The HSPCs directly interacted with the microbes in the CHT in our assay. And their response was dependent on the bacterial burden. A relatively lower volume of E. coli led to a moderate expansion of HSPCs, which is consistent with previous reports10,33,34. However, excessive stress caused by a large microbial burden resulted in a drastic exhaustion of HSPCs. The distinct reactions of the HSPCs to different bacterial burdens were probably related to the severity of the direct exposure of HSPCs to the microbes and the overproduction of pro-inflammatory cytokines. Because a higher dose of E. coli would overcome the clearance by phagocytes and lead to the production of excessive levels of pro-inflammatory cytokines, it can be inferred that the longer and stronger influence of microbes on HSPCs in the CHT and the overproduction of pro-inflammatory cytokines probably facilitated their apoptosis. This hypothesis was further supported by the reduction of HSPCs in the infected Pu.1-deficient embryos. The functional defects of the macrophages in Pu.1-deficient embryos resulted in the slower clearance of E. coli43,44. Consequently, the interaction between HSPCs and pathogens was prolonged. Concordantly, increased apoptosis of HSPCs occurred, overcoming the cell proliferation and leading to a reduction of cell numbers. The increased apoptosis was correlated with excessive production of inflammatory factors, including IFNγ and TNFα (see supplemental Figure S6E). Appropriate levels of IFNγ and TNFα are essential for the activation of HSPC proliferation5,35,36,37. However, their overproduction causes rapid HSPC apoptosis5,6,38,39. Thus, the drastically altered levels of IFNγ and TNFα were probably responsible for the increased apoptosis of HSPCs.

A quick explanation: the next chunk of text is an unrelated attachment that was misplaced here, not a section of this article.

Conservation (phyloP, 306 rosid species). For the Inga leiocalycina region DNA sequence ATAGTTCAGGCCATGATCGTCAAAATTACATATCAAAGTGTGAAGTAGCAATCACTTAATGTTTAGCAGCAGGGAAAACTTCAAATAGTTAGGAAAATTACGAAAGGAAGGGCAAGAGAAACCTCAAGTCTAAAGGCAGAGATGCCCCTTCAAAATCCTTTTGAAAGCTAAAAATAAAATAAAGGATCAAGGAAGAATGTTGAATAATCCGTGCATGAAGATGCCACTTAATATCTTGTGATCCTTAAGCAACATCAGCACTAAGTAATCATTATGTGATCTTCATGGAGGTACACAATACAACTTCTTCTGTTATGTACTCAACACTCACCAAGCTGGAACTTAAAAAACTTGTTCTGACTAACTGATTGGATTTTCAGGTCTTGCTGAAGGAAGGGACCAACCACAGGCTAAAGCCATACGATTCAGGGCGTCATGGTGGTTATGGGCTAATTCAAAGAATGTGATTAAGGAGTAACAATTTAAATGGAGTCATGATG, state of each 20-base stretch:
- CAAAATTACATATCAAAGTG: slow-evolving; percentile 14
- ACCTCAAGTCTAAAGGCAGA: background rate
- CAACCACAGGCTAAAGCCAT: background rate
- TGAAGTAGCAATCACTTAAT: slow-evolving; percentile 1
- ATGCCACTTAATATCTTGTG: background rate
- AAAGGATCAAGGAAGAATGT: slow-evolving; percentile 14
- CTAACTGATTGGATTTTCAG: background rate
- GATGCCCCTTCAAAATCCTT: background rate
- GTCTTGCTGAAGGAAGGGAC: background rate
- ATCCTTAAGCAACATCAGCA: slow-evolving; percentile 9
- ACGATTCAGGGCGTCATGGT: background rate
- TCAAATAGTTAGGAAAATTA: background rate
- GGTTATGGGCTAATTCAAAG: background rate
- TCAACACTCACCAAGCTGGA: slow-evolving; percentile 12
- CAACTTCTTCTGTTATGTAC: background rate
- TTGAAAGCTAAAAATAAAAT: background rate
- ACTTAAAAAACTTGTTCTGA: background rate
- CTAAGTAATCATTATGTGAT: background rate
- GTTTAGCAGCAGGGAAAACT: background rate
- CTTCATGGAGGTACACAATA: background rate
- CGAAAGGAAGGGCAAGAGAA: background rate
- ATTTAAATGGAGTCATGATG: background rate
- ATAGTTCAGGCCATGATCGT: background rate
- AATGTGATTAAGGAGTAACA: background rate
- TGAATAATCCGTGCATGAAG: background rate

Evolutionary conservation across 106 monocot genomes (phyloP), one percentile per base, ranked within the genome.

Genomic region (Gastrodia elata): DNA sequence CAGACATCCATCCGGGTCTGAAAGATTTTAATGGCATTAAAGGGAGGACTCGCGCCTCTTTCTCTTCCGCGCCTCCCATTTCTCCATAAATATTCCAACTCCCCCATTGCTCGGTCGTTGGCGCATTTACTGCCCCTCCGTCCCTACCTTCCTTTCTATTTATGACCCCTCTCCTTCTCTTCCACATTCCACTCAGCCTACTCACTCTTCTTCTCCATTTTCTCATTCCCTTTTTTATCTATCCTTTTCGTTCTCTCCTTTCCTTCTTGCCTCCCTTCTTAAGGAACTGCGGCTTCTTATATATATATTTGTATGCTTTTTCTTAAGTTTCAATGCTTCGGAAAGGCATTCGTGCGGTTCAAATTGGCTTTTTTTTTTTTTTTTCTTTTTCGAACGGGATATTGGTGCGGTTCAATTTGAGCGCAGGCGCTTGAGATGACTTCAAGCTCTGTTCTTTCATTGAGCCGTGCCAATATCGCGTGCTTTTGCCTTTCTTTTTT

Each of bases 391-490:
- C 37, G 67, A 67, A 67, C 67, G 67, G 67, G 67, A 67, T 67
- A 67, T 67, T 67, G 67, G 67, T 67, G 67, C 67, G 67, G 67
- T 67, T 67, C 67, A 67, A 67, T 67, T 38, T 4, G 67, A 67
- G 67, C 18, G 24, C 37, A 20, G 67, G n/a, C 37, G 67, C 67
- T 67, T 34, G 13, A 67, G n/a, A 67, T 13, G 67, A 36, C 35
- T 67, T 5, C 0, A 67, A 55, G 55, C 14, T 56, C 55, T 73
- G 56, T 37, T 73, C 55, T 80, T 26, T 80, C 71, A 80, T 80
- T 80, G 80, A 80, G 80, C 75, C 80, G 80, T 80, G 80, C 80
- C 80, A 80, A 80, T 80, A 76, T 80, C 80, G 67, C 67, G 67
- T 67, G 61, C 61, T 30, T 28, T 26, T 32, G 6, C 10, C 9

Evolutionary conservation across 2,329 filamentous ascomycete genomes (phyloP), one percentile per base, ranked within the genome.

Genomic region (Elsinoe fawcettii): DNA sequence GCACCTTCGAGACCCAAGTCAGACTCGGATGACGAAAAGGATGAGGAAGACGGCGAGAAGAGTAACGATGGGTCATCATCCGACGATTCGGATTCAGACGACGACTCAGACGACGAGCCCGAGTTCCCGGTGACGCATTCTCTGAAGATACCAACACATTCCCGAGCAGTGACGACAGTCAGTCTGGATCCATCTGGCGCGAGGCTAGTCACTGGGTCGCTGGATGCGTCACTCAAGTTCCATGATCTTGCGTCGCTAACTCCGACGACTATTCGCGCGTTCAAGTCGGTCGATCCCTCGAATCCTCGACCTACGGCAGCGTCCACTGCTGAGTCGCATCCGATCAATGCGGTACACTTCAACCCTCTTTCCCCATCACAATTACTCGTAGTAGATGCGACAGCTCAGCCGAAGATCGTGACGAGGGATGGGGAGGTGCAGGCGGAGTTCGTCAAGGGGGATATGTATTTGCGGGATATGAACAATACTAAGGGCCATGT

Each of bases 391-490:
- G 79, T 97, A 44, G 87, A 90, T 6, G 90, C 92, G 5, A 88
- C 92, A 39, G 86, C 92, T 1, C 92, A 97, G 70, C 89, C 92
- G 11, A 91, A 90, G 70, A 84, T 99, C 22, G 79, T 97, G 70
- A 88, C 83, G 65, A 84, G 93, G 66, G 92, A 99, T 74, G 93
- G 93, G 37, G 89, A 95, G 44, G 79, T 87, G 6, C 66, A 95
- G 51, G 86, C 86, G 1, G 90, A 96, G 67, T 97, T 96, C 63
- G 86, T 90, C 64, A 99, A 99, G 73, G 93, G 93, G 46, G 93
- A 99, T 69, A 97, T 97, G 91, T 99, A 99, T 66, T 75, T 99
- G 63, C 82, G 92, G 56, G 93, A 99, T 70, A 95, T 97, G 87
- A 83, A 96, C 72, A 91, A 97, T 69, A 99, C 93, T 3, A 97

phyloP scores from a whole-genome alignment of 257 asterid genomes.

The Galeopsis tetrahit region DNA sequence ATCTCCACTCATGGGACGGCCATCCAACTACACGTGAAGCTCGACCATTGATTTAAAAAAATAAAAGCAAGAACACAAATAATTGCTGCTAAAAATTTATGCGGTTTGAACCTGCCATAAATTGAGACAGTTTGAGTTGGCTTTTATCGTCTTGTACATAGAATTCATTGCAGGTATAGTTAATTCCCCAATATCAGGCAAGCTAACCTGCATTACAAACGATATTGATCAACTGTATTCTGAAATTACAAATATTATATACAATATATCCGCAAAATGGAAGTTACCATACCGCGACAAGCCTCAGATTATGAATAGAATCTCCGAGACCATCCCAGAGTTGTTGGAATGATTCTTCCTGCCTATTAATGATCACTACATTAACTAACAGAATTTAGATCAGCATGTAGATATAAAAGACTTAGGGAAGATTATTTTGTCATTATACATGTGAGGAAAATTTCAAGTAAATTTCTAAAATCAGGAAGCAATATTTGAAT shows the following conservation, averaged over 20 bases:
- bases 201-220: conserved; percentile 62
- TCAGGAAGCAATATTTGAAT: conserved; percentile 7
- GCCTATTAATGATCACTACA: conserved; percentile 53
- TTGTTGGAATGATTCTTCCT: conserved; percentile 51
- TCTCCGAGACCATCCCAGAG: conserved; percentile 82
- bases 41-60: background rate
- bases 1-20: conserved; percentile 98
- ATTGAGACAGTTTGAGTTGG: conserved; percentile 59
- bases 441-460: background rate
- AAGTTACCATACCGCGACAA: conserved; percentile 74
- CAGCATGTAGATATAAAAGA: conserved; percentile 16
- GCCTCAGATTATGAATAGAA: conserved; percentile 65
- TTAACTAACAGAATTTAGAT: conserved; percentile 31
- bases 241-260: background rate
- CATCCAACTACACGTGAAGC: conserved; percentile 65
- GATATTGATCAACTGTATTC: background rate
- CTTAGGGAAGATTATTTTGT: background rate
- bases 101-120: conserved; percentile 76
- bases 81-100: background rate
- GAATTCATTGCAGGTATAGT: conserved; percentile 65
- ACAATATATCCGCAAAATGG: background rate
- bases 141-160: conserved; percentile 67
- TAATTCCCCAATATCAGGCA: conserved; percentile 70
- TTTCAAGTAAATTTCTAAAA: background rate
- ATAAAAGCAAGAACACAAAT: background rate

Pu.1 is indispensable in the commitment of myeloid cells41,49,50 and in leukaemogenesis51,52. However, its function in infection-induced emergency myelopoiesis had not been addressed. Taking advantage of pu.1G242D/G242D and morpholino-mediated functional disruption, the roles of Pu.1 in infection-induced emergency myelopoiesis were carefully dissected. Surprisingly, compared with the insensitive expansion of neutrophils, macrophages with significant physiological shortcomings in the presence of defective Pu.1 presented drastic expansion after infection, and their numbers quickly exceeded the values determined in infected WT embryos. Pu.1 seemed to be an inhibitory regulator for the infection-induced expansion of macrophages. Thus, it played distinct roles in physiological and emergency monopoiesis. A previous study has demonstrated that Cebpβ plays different roles in physiological and emergency granulopoiesis because its deficiency leads to ineffective emergency granulopoiesis, although it is dispensable for the normal development of neutrophils2,10,53. The data obtained for cebpβ and pu.1 suggested that the regulatory networks underlying emergency myeloid cell development differed from that utilised in the steady state. Therefore, elucidation of the mechanisms responsible for emergency myelopoiesis is an interesting topic for further investigation.


Ethics statement